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Voss (Penguin Classics) Paperback – January 27, 2009
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"One of the greatest magicians of fiction ... White's scope is vast and his invention endless" * Observer * "Patrick White is, in the finest sense, a world novelist. His themes are catholic and complex and he pursues them with a single-minded energy and vision" * Guardian * "Australia's greatest novelist" -- Geoffrey Rush "The outstanding figure in Australian fiction" * New York Times * --This text refers to an out of print or unavailable edition of this title.
About the Author
Patrick White (1912-1990) was born in England in 1912, when his parents were in Europe for two years; at six months he was taken back to Australia, where his father owned a sheep station. When he was thirteen, he went to school in England, to Cheltenham, “where it was understood, the climate would be temperate and a colonial acceptable.” Neither proved true, and after four rather miserable years there he went to King’s College, Cambridge, where he specialized in languages. After leaving the university he settled in London, determined to become a writer. His first novel, Happy Valley, was published in 1939 and his second, The Living and the Dead, in 1941. During the war he was an RAF Intelligence Officer in the Middle East and Greece. After the war he returned to Australia.
His novels include The Aunt’s Story (1946), The Tree of Man (1956), Voss (1957), Riders in the Chariot (1961), The Solid Mandala (1966), The Eye of the Storm(1973), A Fringe of Leaves (1976), and The Twyborn Affair (1979). He also published two collections of short stories, The Burnt Ones (1964) and The Cockatoos (1974), which incorporates several short novels, a collection of novellas, Three Uneasy Pieces (1987), and his autobiography, Flaws in the Glass (1981). He also edited Memoirs of Many in One (1986). In 1973 he was awarded the Nobel Prize in Literature.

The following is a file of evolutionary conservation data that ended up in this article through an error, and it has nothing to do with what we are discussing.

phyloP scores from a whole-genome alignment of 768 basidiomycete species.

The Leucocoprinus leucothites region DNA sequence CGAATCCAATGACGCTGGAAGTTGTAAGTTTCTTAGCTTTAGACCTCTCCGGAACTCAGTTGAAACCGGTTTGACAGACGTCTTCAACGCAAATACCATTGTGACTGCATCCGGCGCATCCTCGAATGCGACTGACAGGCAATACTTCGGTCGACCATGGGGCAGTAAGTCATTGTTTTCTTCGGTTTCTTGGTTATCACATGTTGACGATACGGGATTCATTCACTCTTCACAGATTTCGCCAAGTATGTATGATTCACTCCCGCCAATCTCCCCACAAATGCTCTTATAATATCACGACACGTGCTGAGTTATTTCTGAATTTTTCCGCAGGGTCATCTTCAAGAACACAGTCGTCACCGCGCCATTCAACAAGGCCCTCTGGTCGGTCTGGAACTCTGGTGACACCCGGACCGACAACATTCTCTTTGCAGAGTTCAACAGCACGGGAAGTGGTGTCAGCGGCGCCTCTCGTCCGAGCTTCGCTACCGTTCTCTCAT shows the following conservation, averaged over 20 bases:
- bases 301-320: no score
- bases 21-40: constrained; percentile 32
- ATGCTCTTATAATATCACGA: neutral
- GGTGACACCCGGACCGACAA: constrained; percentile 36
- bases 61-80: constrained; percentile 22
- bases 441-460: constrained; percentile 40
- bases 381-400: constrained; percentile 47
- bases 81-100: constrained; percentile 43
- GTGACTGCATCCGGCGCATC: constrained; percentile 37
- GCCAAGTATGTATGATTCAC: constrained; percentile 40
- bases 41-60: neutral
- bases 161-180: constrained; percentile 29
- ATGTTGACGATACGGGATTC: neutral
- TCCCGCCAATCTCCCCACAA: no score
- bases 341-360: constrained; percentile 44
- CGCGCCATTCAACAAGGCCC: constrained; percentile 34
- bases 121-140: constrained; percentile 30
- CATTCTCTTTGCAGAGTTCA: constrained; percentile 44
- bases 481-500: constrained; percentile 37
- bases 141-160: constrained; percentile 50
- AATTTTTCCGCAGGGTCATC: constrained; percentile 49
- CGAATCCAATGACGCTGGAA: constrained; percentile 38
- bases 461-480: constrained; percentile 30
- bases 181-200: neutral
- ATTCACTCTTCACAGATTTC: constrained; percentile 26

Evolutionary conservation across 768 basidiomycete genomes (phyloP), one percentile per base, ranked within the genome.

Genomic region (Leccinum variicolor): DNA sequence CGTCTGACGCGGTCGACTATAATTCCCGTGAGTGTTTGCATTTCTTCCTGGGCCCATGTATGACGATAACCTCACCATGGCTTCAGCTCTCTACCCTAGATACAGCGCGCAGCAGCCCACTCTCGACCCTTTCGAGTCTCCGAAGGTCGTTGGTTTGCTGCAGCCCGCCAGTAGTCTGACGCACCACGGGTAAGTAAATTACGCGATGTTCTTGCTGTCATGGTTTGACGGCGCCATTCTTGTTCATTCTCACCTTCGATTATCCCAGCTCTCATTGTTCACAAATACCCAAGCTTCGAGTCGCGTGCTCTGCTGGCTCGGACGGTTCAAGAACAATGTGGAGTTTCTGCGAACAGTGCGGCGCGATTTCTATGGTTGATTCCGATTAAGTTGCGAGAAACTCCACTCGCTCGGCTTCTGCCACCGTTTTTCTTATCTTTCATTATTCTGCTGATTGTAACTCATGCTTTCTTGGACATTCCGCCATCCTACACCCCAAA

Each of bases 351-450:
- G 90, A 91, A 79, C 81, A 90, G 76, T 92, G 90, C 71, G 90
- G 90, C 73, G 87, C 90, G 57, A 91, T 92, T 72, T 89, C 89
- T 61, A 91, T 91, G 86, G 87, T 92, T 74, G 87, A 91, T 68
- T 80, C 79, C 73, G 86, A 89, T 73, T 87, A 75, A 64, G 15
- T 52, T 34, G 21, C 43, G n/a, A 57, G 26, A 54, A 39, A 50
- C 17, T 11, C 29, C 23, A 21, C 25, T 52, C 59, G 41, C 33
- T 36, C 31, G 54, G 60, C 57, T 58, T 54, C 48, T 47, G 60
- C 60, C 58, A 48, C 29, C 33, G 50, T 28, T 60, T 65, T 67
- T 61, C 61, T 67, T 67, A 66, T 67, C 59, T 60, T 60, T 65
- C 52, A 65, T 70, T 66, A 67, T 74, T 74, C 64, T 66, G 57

Upon his death, The Times wrote, “Patrick White did more than any other writer to put Australian literature on the international map.… His tormented oeuvre is that of a great and essentially modern writer.”
Thomas Keneally has won international acclaim for his novels Schindler's Ark, Confederates, Gossip from the Forest, Playmaker, Woman of the Inner Sea, and A River Town. He is most recently the author of the biography American Scoundrel: The Life of the Notorious Civil War General Dan Sickles.
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He is a loner and something of a mystic: he needs to find `knowledge', in a not really scientific sense. He finds a wealthy sponsor in Sydney, and he finds a soul mate in the sponsor's orphan niece Laura, an outsider due to her emancipated mind. She is the useless, futureless extra in the wealthy family. She is rather like a Jane Austin heroine. Her mental loneliness mirrors Voss's, but their relationship is a misunderstanding, of the kind that relations are often made of since time began.